You've got to hand it to Microsoft. And if you don't hand it to them, they'll just come and take it. An article in the Wall Street Journal details how Microsoft made a decision to throw away your privacy in return for money from advertising companies. According to the article, a "heated debate" ensued when developers worked to make Internet Explorer keep your private data away from the prying eyes of online advertisers.
In brief, product planners for the IE 8.0 browser wanted to give users a simple, effective way to avoid being tracked online. They developed some interesting and effective code that (unlike many features in Explorer) actually worked. And it worked very well. In fact, it worked so well that the product planners were overruled by Microsoft executives who whined bitterly, and who complained that giving automatic privacy to consumers would make it harder for them to profit from selling online ads.
You can probably guess what happened, can't you? What happened was that Microsoft ended up deliberately crippling the browser, forcing users to jump through hoops to turn on privacy settings every single time they open the browser. In other words, at Microsoft, when it comes to your privacy and security versus money, the money wins.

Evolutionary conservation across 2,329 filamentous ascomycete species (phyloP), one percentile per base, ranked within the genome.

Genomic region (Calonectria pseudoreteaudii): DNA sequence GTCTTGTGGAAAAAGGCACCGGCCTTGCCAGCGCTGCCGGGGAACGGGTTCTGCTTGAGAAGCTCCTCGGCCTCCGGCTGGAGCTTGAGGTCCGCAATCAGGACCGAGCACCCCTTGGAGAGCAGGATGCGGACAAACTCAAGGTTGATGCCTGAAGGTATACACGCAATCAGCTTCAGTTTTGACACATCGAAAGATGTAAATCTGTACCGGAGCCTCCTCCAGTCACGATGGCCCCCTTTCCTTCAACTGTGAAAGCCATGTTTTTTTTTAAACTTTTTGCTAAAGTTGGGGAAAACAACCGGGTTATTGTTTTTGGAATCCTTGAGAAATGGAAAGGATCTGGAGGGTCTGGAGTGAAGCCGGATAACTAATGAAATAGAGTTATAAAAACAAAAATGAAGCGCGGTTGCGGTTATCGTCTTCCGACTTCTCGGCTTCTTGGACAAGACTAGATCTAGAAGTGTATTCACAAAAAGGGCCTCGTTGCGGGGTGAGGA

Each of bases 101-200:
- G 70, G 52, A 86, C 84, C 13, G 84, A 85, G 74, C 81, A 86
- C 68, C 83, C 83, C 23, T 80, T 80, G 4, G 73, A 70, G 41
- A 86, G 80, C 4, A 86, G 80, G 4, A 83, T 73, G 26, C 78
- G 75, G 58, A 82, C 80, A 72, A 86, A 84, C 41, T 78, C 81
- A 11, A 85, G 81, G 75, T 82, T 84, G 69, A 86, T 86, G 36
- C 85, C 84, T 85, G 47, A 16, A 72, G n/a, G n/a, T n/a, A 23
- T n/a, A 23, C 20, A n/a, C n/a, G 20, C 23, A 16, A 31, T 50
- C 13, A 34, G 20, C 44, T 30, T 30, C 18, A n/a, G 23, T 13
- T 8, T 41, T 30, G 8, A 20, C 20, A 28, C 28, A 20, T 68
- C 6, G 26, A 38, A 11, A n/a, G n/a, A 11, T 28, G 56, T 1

In fact, Microsoft did such a good job hiding the privacy settings, that according to Simon Davies, a privacy-rights advocate in the U.K. whom Microsoft consulted while forming its browser privacy plans, "Most users of the final product aren't even aware its privacy settings are available". Now that's innovation!
Microsoft's top attorney, Brad Smith, released a statement about the decision to cripple the privacy features in Explorer. Mr Smith says the company tried to accommodate both points of view about privacy "in a way that advanced both the privacy interests of consumers and the critical role advertising plays in content."
It's a wonderfully classic example lawyer-speak, and what it means in English is, "you lose, we want the money". Saying that Microsoft's decision "advanced the privacy interests of consumers" is like saying that the Titanic stopped for ice.
Remember, back in 2007 Microsoft bought the Web-ad firm aQuantive for more than $6 billion. The stated goal was to build a business in selling ads online. So when it comes down to "what's good for" you versus "what's good for Microsoft", have no doubt as to which way things will turn out. With Microsoft, your privacy is for sale to the highest bidder.